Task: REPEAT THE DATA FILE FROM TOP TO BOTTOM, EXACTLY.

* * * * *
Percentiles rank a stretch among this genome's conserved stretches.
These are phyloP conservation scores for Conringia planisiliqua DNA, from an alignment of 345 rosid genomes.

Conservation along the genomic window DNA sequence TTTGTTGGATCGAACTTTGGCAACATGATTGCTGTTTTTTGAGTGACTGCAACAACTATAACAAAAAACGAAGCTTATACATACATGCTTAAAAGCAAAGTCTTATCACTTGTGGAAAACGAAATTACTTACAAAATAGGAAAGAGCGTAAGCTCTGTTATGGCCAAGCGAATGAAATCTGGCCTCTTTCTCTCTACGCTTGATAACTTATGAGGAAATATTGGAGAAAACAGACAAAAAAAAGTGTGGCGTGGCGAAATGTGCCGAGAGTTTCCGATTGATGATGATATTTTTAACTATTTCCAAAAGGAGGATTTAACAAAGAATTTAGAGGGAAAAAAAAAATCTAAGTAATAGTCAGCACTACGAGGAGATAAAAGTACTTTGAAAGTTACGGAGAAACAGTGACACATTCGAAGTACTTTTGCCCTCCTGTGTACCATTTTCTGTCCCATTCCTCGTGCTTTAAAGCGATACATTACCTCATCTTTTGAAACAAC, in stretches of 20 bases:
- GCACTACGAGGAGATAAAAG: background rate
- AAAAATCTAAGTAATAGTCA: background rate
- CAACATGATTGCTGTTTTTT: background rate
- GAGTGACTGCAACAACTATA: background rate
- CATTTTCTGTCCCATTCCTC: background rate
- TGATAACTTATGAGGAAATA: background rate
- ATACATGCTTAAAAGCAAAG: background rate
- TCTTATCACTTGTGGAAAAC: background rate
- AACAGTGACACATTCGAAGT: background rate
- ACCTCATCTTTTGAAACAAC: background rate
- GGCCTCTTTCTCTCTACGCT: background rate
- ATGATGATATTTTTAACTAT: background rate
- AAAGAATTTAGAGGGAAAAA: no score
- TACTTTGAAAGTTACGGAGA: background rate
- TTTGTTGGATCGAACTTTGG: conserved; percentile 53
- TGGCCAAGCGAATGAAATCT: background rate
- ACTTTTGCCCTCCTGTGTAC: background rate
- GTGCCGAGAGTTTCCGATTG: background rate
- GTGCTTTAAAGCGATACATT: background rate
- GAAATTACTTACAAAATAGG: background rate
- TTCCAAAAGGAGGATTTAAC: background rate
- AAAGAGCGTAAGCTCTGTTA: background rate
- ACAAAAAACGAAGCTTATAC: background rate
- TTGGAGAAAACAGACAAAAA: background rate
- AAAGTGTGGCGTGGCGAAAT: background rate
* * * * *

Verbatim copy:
Percentiles rank a stretch among this genome's conserved stretches.
These are phyloP conservation scores for Conringia planisiliqua DNA, from an alignment of 345 rosid genomes.

Conservation along the genomic window DNA sequence TTTGTTGGATCGAACTTTGGCAACATGATTGCTGTTTTTTGAGTGACTGCAACAACTATAACAAAAAACGAAGCTTATACATACATGCTTAAAAGCAAAGTCTTATCACTTGTGGAAAACGAAATTACTTACAAAATAGGAAAGAGCGTAAGCTCTGTTATGGCCAAGCGAATGAAATCTGGCCTCTTTCTCTCTACGCTTGATAACTTATGAGGAAATATTGGAGAAAACAGACAAAAAAAAGTGTGGCGTGGCGAAATGTGCCGAGAGTTTCCGATTGATGATGATATTTTTAACTATTTCCAAAAGGAGGATTTAACAAAGAATTTAGAGGGAAAAAAAAAATCTAAGTAATAGTCAGCACTACGAGGAGATAAAAGTACTTTGAAAGTTACGGAGAAACAGTGACACATTCGAAGTACTTTTGCCCTCCTGTGTACCATTTTCTGTCCCATTCCTCGTGCTTTAAAGCGATACATTACCTCATCTTTTGAAACAAC, in stretches of 20 bases:
- GCACTACGAGGAGATAAAAG: background rate
- AAAAATCTAAGTAATAGTCA: background rate
- CAACATGATTGCTGTTTTTT: background rate
- GAGTGACTGCAACAACTATA: background rate
- CATTTTCTGTCCCATTCCTC: background rate
- TGATAACTTATGAGGAAATA: background rate
- ATACATGCTTAAAAGCAAAG: background rate
- TCTTATCACTTGTGGAAAAC: background rate
- AACAGTGACACATTCGAAGT: background rate
- ACCTCATCTTTTGAAACAAC: background rate
- GGCCTCTTTCTCTCTACGCT: background rate
- ATGATGATATTTTTAACTAT: background rate
- AAAGAATTTAGAGGGAAAAA: no score
- TACTTTGAAAGTTACGGAGA: background rate
- TTTGTTGGATCGAACTTTGG: conserved; percentile 53
- TGGCCAAGCGAATGAAATCT: background rate
- ACTTTTGCCCTCCTGTGTAC: background rate
- GTGCCGAGAGTTTCCGATTG: background rate
- GTGCTTTAAAGCGATACATT: background rate
- GAAATTACTTACAAAATAGG: background rate
- TTCCAAAAGGAGGATTTAAC: background rate
- AAAGAGCGTAAGCTCTGTTA: background rate
- ACAAAAAACGAAGCTTATAC: background rate
- TTGGAGAAAACAGACAAAAA: background rate
- AAAGTGTGGCGTGGCGAAAT: background rate